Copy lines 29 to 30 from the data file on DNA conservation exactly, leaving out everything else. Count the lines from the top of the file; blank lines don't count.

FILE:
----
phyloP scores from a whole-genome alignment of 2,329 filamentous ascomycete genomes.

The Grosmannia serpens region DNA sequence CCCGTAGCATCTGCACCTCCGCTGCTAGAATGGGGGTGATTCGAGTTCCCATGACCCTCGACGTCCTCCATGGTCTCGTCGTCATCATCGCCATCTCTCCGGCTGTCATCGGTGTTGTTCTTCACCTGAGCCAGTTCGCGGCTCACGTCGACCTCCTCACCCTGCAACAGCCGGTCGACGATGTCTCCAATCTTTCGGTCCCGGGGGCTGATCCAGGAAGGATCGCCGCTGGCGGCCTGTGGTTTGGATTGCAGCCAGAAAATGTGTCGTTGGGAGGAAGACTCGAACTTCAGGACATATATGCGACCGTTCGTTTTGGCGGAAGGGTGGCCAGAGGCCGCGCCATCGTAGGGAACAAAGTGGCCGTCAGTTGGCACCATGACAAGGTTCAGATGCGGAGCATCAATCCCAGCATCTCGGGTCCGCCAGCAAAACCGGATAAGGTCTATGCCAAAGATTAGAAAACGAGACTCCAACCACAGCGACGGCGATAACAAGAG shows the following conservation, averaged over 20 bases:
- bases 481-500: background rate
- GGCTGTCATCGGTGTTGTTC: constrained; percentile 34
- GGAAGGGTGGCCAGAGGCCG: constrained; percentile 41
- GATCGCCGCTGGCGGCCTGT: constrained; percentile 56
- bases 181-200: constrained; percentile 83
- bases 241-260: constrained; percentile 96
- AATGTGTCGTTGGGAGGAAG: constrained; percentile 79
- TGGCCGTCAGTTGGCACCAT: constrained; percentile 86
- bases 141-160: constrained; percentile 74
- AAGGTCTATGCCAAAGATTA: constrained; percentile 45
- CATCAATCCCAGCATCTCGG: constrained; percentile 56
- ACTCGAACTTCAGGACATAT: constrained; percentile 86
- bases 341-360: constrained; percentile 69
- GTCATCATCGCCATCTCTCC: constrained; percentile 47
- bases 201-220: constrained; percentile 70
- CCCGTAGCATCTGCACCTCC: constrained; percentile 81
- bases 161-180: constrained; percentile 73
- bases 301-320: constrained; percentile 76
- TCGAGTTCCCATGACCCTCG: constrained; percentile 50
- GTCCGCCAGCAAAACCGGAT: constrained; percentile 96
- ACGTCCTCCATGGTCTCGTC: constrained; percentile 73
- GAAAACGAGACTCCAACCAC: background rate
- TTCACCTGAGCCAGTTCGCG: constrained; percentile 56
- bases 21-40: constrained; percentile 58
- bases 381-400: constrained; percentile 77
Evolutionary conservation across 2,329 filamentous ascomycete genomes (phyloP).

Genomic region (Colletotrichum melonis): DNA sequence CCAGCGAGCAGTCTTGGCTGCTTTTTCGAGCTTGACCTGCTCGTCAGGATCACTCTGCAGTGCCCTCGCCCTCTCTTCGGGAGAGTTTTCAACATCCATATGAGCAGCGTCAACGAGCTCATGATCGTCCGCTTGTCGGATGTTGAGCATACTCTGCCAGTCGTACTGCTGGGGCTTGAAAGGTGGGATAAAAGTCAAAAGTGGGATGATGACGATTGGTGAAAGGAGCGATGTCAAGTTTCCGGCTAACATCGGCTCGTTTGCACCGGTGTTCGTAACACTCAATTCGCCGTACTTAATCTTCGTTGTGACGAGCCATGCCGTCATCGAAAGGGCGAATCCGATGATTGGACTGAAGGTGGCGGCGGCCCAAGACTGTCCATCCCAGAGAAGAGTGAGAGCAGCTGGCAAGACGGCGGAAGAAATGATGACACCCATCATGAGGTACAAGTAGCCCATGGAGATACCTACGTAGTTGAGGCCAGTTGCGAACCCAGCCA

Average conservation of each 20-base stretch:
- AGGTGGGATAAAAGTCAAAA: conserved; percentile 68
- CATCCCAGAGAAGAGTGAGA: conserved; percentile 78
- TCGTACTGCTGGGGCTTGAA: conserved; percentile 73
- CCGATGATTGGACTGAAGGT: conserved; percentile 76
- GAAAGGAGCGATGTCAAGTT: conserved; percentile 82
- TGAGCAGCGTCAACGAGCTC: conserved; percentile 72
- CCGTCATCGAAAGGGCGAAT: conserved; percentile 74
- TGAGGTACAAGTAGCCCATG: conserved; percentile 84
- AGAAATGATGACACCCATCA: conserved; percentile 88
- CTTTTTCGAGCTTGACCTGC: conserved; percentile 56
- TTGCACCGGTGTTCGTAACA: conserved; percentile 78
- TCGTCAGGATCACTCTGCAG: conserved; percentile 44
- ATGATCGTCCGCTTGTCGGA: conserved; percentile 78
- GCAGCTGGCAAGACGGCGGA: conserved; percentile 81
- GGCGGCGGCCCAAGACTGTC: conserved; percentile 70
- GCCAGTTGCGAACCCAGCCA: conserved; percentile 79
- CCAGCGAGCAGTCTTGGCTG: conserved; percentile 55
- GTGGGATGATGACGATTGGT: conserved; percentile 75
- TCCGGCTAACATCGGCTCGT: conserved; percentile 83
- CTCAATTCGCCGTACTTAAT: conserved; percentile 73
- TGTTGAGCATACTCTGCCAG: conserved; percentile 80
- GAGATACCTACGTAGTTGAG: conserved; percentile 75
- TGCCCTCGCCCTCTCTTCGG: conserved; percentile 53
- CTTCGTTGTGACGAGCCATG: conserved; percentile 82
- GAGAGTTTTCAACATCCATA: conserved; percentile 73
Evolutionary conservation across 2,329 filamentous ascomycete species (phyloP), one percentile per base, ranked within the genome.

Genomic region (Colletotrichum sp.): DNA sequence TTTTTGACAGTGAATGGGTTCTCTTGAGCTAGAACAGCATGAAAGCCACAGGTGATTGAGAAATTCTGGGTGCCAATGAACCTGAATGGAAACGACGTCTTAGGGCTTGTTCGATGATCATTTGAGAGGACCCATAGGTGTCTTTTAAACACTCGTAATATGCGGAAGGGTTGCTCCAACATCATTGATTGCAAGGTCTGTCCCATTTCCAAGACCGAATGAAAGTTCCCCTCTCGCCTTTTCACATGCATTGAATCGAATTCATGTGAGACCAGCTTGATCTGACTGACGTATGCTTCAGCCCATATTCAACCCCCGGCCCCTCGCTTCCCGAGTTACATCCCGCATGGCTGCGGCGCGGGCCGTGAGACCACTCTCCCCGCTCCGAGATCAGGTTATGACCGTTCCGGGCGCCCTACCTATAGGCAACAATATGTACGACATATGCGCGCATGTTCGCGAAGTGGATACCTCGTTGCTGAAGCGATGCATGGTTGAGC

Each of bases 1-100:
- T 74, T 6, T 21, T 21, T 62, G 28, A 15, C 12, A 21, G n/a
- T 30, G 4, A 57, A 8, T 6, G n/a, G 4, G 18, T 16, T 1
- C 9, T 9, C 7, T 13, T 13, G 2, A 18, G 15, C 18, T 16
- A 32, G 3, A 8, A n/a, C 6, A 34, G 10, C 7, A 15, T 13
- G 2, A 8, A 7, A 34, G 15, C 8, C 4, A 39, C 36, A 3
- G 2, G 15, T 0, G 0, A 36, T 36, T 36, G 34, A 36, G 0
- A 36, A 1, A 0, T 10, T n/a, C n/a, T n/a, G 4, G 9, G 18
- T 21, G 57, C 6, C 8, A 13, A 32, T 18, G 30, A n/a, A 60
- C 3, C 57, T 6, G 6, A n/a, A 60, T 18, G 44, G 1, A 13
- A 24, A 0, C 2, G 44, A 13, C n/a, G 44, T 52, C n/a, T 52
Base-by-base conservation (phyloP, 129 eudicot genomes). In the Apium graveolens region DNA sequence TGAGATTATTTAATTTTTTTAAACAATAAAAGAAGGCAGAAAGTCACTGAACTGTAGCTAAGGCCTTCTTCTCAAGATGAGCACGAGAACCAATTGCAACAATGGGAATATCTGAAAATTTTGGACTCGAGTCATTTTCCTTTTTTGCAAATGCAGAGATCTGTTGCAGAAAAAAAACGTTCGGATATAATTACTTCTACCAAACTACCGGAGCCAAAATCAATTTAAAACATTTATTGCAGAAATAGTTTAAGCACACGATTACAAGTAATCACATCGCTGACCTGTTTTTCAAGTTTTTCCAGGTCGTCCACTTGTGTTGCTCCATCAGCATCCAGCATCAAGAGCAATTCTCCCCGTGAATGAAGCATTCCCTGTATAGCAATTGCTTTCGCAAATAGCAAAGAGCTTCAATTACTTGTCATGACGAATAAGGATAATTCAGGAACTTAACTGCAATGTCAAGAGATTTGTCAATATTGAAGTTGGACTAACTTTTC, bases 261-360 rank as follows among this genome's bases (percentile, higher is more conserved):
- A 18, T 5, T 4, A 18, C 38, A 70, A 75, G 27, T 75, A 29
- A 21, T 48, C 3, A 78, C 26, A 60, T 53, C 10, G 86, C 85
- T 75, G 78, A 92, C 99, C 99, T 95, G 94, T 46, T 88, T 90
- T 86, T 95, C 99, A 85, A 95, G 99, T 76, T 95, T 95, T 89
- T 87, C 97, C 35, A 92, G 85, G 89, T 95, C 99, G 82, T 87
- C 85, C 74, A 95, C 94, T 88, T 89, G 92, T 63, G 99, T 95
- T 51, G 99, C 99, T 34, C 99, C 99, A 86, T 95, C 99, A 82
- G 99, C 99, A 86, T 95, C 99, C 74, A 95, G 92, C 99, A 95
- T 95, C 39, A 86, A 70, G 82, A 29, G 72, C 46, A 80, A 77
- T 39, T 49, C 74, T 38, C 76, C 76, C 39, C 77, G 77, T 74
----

Genomic region (Colletotrichum melonis): DNA sequence CCAGCGAGCAGTCTTGGCTGCTTTTTCGAGCTTGACCTGCTCGTCAGGATCACTCTGCAGTGCCCTCGCCCTCTCTTCGGGAGAGTTTTCAACATCCATATGAGCAGCGTCAACGAGCTCATGATCGTCCGCTTGTCGGATGTTGAGCATACTCTGCCAGTCGTACTGCTGGGGCTTGAAAGGTGGGATAAAAGTCAAAAGTGGGATGATGACGATTGGTGAAAGGAGCGATGTCAAGTTTCCGGCTAACATCGGCTCGTTTGCACCGGTGTTCGTAACACTCAATTCGCCGTACTTAATCTTCGTTGTGACGAGCCATGCCGTCATCGAAAGGGCGAATCCGATGATTGGACTGAAGGTGGCGGCGGCCCAAGACTGTCCATCCCAGAGAAGAGTGAGAGCAGCTGGCAAGACGGCGGAAGAAATGATGACACCCATCATGAGGTACAAGTAGCCCATGGAGATACCTACGTAGTTGAGGCCAGTTGCGAACCCAGCCA

Average conservation of each 20-base stretch: